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Sannicandro: Utilizing an educational resource

This past week, we watched two terrific speeches delivered by two excellent leaders.

On Monday, Deval Patrick delivered the State of the Commonwealth address. On Tuesday, Barack Obama delivered the State of the Union.

In both speeches, these men outlined their vision for moving the state and the country forward over the next several years. I was struck by one common theme in each speech: Both emphasized the importance of community colleges in satisfying our workforce needs. This is a critical issue for everyone in Massachusetts, because it speaks directly to providing people opportunity — opportunity for a higher wage, good work, and a better life.

Governor Patrick described in his speech how there were 240,000 people out of work in the Commonwealth, yet 120,000 job openings. How can this be? he asked. It’s because applicants do not have the skills necessary for the jobs. Many of the jobs are “middle skills” jobs, jobs that require more than a high school diploma but not necessarily a four-year degree. As the governor pointed out, these are good jobs, jobs in medical device manufacturing, or as lab technicians, or as solar installers, for example.

President Obama similarly described how community colleges are connecting out-of-work individuals with high paying jobs all over the country. He went on to say we need to give more community colleges the resources they need to “become community career centers, places that teach people skills that businesses are looking for right now, from data management to high-tech manufacturing.”

Partnerships like this exist in Massachusetts already. As the governor pointed out, Middlesex Community College, for example, runs an Academy of Health Professions in Bedford and Lowell. Springfield Technical Community College provides workers for precision manufacturing companies. Bunker Hill Community College just launched a pilot co-op program that gives students a combination of classroom learning and on-the-job training.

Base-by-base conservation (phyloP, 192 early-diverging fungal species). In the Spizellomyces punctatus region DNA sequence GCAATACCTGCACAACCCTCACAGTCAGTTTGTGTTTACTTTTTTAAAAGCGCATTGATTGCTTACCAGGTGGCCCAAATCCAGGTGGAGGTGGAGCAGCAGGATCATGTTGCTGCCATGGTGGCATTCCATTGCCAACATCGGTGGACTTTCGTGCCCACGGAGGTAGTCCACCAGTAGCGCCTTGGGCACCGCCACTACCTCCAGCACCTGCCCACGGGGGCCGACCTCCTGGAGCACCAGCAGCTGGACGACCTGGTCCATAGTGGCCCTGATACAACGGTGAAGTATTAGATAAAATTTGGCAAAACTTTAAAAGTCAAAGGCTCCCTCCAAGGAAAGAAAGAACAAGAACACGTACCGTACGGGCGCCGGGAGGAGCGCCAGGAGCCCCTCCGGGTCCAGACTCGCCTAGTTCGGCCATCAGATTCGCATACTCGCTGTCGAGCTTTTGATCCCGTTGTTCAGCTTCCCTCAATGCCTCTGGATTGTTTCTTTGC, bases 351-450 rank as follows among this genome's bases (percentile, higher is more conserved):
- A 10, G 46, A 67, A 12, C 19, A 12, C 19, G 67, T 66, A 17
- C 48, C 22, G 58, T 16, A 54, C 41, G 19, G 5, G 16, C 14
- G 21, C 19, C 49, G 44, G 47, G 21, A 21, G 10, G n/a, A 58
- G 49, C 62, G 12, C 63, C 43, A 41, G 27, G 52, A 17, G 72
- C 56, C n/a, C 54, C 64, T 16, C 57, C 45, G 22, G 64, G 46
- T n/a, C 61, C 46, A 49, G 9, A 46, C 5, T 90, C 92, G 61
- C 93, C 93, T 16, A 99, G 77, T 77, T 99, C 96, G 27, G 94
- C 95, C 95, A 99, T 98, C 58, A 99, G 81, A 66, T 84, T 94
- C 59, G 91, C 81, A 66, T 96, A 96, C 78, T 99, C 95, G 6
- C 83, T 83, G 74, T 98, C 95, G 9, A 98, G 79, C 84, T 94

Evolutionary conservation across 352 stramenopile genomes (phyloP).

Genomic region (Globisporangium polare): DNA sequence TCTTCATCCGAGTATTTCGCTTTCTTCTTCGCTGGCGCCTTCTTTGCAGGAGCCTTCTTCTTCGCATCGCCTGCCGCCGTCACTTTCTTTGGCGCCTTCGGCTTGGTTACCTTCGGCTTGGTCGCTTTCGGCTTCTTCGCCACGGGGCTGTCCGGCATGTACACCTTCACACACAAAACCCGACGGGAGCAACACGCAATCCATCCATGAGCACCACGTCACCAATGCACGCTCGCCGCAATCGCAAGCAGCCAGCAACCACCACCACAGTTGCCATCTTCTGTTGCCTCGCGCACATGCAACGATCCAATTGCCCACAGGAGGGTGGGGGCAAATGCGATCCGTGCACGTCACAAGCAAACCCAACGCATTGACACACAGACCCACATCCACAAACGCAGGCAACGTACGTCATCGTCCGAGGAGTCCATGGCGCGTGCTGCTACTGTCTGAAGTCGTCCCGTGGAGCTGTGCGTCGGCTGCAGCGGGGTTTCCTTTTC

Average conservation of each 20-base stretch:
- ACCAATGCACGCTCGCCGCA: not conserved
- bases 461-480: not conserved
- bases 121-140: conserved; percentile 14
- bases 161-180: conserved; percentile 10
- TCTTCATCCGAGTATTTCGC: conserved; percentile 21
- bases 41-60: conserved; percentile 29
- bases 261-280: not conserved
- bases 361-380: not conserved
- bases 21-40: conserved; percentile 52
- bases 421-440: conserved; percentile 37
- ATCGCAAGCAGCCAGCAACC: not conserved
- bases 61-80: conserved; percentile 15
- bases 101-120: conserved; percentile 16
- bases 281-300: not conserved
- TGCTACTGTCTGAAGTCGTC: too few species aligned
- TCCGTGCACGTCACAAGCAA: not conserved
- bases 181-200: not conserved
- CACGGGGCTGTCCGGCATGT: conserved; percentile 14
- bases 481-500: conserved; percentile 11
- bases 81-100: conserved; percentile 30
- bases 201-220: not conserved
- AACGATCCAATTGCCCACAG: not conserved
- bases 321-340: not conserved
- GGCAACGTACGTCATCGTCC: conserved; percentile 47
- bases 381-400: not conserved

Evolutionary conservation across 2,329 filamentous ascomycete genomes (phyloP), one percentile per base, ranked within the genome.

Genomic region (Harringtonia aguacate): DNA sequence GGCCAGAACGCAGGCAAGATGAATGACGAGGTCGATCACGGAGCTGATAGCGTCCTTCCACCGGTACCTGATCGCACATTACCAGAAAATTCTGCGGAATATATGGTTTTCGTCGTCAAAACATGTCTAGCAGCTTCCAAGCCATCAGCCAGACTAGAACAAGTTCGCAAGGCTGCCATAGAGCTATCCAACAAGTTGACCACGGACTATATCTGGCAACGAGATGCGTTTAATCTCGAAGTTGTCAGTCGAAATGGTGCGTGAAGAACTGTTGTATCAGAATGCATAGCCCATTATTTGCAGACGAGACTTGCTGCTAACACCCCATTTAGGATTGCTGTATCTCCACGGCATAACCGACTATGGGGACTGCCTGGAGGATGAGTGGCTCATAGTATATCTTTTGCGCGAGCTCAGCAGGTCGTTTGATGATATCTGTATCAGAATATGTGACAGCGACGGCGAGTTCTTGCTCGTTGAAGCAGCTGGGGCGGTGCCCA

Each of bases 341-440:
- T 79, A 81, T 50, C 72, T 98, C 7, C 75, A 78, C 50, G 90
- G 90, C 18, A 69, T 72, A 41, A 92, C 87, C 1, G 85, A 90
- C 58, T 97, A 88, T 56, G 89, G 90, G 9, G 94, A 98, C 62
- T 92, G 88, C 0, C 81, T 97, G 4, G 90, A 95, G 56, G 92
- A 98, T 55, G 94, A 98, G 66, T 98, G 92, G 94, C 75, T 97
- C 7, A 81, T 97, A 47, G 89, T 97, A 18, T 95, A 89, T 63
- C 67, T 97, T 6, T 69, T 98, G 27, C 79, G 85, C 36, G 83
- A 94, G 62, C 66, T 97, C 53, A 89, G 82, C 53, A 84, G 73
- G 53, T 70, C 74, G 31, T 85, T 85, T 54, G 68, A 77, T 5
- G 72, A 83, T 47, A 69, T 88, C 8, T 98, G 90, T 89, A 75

In addition, late last year, the community colleges received a $20 million federal grant for a proposal they submitted that will design programs on strategic economic development within Massachusetts. These programs will focus on training for jobs in life sciences and biotechnology, information technology, health care, clean energy, advanced manufacturing, and financial services and entrepreneurship.

We need to make sure our community colleges provide training for these job skills, but also design their programs to be “stackable,” that is, to allow people to later use those credits at a four-year institution in order to get a bachelor’s degree. That means that as part of these job training programs, community colleges need to include core academic offerings.

These programs are what give people opportunity. Many of the people who attend community colleges are the first generation in their family to attend college. There is extraordinary growth potential in these programs. As Governor Patrick pointed out, filling those 120,000 job openings would cut our unemployment rate in half.

I was heartened to see that Governor Patrick’s budget released Wednesday called for a $10 million increase in overall funding to the community colleges. In a very difficult budget season, this is one of the wisest investments we can make. In his speech Monday, he also called for more workforce development funds to go through the community colleges, and he called on community colleges to develop more workplace development programs of study for their local economies.

As we move forward, I will continue to be a supporter of our higher education system, particularly the key role our community colleges have in giving people opportunity in better careers and strengthening our workforce and economy.

State Rep. Tom Sannicandro, D-Ashland, is chairman of the Joint Committee on Higher Education.

 

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